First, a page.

Originally published in the May 22, 2009 edition of The Joplin Globe.
I’m having second thoughts about our 11-year-old daughter’s eyesight.
Last week, I mentioned that Emma expressed a hankering for reading glasses. And, yes, I did just type the phrase “expressed a hankering.”
This is a little-known fact, but in Bill Shakespeare’s first draft of “Romeo and Juliet” the lovely Juliet stood on her balcony and said “Romeo, Romeo, where forth art thou. I would like to express a hankering for a kiss and what not.”
I was an English major in college, so I had to read a lot of Shakespeare. I’m proud to say that in all of my reading I never once was able to figure out what the heck he was talking about. To me, reading Shakespeare is a lot like reading George Will, only without all the Ronald Reagan references. Of course, back in the day, I’m sure picking up a copy of the latest Shakespeare play was like picking up a copy of the latest John Grisham novel.
And, yes, I did just type the phrase “back in the day.” Sometimes I type something even though I have a sworn hatred for what I’ve typed.
“Back in the day” is one of those phrases I hate. I first heard someone use “back in the day” on NPR years ago. The person who used the phrase was talking about the Great Depression, which I figured qualified as being “back in the day.” But now teenagers say “back in the day” to refer to junior high school kids.
Scooter: Remember back in the day when we had to take algebra?
Biff: You mean last year?
As far as I’m concerned, a minimum of 50 years needs to pass before you can refer to a time as “back in the day.”
Now, where was I? Oh yeah, I was talking about Emma’s eyesight. Last week, when I talked about Emma’s eyesight, I mentioned that she had near perfect vision, but now I’m not so sure about that. On Thursday morning, Emma reported that her backpack was missing.
If you don’t know, for elementary school kids, a backpack is like Superman’s cape. They have to have it with them, although it doesn’t appear to serve any useful purpose.
When Emma reported that her backpack was missing, my wife suggested that Emma look for it in the car. Emma went outside and came back in seconds later.
“It wasn’t there,” is what Emma said.
“#@$%!” is what my wife said and then she went out to look for Emma’s backpack in her car. Seconds later she came back inside carrying the backpack.
“It was in the front seat,” my wife said to Emma.
“I didn’t see it,” Emma said.
Emma also didn’t see the two pairs of tennis shoes that were laying on the floor in our dining room. Since the tennis shoes belonged to Emma, I suggested that she pick them up.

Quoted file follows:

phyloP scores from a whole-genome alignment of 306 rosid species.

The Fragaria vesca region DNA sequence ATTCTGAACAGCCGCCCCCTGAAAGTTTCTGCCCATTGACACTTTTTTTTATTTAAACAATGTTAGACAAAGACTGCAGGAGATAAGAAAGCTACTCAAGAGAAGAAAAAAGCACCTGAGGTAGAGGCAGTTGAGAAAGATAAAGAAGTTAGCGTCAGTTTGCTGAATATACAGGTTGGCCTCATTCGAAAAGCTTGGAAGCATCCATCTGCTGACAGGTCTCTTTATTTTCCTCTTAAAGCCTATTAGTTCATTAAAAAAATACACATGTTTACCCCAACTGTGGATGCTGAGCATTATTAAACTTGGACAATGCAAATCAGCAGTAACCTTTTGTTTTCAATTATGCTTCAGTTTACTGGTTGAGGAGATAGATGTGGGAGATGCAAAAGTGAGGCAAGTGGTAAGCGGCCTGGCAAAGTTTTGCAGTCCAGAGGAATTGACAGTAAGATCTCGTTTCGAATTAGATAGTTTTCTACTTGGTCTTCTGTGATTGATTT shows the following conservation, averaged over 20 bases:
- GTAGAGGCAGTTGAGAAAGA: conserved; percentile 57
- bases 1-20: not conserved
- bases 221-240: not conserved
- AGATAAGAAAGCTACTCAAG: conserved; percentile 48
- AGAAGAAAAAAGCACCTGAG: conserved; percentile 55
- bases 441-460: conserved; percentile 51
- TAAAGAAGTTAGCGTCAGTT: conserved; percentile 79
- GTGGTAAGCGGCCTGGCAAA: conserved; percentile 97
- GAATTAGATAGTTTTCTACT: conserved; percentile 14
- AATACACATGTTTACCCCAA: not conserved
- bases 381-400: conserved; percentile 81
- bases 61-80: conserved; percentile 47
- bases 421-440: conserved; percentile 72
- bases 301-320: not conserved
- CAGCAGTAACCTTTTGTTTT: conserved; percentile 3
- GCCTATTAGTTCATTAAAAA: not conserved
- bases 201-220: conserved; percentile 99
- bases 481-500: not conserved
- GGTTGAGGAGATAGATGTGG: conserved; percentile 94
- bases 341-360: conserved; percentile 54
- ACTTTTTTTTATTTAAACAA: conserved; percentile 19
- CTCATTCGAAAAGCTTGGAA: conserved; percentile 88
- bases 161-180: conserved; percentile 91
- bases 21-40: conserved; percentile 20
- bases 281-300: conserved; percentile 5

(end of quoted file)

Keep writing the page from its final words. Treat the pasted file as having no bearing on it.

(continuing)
“What shoes?” Emma said.
“There,” I said pointing to the tennis shoes that were literally at Emma’s feet.
“Oh, THOSE tennis shoes,” she said.
I don’t understand that. How can someone who can spot a clothing store from a mile away not see two pairs of her own tennis shoes parked next to the pair of tennis shoes she is currently wearing? For that matter, how can someone with (Caution: Obscure Gary Cooper reference ahead) Sgt. York-like vision not see the Rush Limbaugh-sized pile of clothes in the middle of her bedroom. Or the 389 pieces of dance-related clothes and shoes lying next to her dance bag parked next to the hall tree?
In her defense, Emma comes by her lack of awareness honestly. Emma’s mother has been known to ignore items that most folks (me) find hard to ignore.
In the past, I’ve mentioned my wife’s habit of letting her clothes pile up on a chair in our bedroom. I’m not saying my wife has let the clothes pile up on the chair in our bedroom for a long time, but somewhere at the bottom of the pile is a “Welcome Back Kotter” T-shirt.
Currently the pile of clothes on the chair in our bedroom is roughly the size of the U.S. budget deficit and, like the deficit, does not appear to be getting any smaller anytime soon. I suspect that my wife’s plan is to leave the large pile of clothes on the chair in our bedroom for future generations to deal with. But I don’t know.
The other day I gently suggested that my wife do something about the clothes deficit on the chair in our bedroom. I told her I wanted to sit down in the chair. Well, actually I expressed a hankering to sit down. You know, like I did back in the day.